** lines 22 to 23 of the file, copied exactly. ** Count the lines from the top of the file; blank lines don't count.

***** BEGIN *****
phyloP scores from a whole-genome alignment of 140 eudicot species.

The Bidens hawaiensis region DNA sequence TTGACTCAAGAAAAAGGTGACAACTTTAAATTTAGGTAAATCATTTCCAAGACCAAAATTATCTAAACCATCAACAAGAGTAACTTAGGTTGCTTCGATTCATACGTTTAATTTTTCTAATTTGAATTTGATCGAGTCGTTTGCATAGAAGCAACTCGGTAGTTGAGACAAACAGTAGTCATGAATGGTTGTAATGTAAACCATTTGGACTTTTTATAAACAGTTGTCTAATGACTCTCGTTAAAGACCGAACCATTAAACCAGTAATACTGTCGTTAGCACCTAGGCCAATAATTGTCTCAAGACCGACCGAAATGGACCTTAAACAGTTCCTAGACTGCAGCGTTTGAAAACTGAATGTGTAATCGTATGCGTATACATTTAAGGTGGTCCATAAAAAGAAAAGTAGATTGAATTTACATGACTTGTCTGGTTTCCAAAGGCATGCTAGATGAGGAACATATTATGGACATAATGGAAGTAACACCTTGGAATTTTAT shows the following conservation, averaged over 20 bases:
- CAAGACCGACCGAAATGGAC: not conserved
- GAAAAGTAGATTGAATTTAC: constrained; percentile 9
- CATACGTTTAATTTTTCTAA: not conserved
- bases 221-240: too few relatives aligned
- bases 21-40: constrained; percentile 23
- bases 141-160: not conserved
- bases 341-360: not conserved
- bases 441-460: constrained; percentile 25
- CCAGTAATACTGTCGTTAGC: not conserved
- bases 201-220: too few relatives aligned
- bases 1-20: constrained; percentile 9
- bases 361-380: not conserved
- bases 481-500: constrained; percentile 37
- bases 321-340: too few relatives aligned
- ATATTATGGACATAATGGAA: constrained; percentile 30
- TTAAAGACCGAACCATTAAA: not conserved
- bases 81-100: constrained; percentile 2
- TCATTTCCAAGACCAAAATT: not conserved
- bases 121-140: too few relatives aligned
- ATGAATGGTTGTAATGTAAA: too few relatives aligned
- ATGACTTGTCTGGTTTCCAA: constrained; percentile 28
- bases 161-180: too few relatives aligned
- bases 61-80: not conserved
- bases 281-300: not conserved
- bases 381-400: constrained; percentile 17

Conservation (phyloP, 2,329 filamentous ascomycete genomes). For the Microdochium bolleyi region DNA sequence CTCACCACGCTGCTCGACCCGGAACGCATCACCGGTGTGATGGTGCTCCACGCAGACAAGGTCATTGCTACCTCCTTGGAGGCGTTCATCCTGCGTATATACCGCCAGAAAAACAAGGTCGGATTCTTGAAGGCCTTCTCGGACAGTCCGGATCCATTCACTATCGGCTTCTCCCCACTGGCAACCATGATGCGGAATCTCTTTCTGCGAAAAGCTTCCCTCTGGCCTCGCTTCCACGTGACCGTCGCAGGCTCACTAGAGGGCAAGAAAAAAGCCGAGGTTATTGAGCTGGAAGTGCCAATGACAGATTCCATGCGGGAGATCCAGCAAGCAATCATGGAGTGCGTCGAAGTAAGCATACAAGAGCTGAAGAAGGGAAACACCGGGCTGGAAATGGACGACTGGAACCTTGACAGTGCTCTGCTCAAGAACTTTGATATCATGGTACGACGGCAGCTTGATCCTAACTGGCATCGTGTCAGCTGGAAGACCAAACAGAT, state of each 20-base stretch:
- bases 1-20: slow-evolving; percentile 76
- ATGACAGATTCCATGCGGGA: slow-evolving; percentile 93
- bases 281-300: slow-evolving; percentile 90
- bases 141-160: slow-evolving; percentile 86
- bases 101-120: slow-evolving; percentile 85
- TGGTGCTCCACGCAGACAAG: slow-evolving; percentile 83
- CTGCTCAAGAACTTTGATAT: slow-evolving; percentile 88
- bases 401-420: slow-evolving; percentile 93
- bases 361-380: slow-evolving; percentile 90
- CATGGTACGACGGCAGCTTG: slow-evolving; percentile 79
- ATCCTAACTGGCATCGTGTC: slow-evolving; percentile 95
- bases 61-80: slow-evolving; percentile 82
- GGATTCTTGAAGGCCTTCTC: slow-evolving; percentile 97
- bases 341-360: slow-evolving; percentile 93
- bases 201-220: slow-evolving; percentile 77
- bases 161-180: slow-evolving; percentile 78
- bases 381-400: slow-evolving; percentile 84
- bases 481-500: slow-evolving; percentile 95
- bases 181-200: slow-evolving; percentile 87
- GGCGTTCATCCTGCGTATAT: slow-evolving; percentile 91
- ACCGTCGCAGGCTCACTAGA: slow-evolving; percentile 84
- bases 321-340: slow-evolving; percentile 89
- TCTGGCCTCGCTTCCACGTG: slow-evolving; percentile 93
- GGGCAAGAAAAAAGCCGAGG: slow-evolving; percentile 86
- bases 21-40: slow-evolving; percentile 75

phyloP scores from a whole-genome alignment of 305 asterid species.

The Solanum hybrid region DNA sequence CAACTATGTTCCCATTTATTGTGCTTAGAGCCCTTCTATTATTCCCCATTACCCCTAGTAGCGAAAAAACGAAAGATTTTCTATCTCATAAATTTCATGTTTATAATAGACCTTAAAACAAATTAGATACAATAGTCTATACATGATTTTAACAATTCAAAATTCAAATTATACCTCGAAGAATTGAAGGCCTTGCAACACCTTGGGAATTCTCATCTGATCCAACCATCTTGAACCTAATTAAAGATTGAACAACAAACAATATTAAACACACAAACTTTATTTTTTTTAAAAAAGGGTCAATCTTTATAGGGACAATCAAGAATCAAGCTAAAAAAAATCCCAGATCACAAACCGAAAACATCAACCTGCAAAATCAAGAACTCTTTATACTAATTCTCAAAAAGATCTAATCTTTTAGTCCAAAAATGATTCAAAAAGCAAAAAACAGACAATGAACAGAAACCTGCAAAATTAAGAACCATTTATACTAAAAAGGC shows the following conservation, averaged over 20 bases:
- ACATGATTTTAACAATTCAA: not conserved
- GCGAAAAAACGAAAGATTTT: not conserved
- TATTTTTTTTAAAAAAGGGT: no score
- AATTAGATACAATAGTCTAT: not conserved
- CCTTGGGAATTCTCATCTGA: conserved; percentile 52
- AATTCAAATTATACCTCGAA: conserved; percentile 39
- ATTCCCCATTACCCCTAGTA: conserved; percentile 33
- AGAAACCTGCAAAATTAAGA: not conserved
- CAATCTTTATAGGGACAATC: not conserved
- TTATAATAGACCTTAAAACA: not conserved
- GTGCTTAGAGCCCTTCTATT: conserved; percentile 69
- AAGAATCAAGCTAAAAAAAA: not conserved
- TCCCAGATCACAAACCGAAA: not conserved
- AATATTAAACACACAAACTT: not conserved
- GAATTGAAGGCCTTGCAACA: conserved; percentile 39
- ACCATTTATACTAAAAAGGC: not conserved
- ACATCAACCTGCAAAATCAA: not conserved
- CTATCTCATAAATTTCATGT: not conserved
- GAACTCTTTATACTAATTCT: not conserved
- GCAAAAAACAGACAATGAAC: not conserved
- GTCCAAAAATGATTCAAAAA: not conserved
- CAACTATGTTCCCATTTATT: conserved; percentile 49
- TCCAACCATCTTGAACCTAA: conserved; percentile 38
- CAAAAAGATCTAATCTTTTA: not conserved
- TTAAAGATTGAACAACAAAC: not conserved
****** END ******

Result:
- ATGAATGGTTGTAATGTAAA: too few relatives aligned
- ATGACTTGTCTGGTTTCCAA: constrained; percentile 28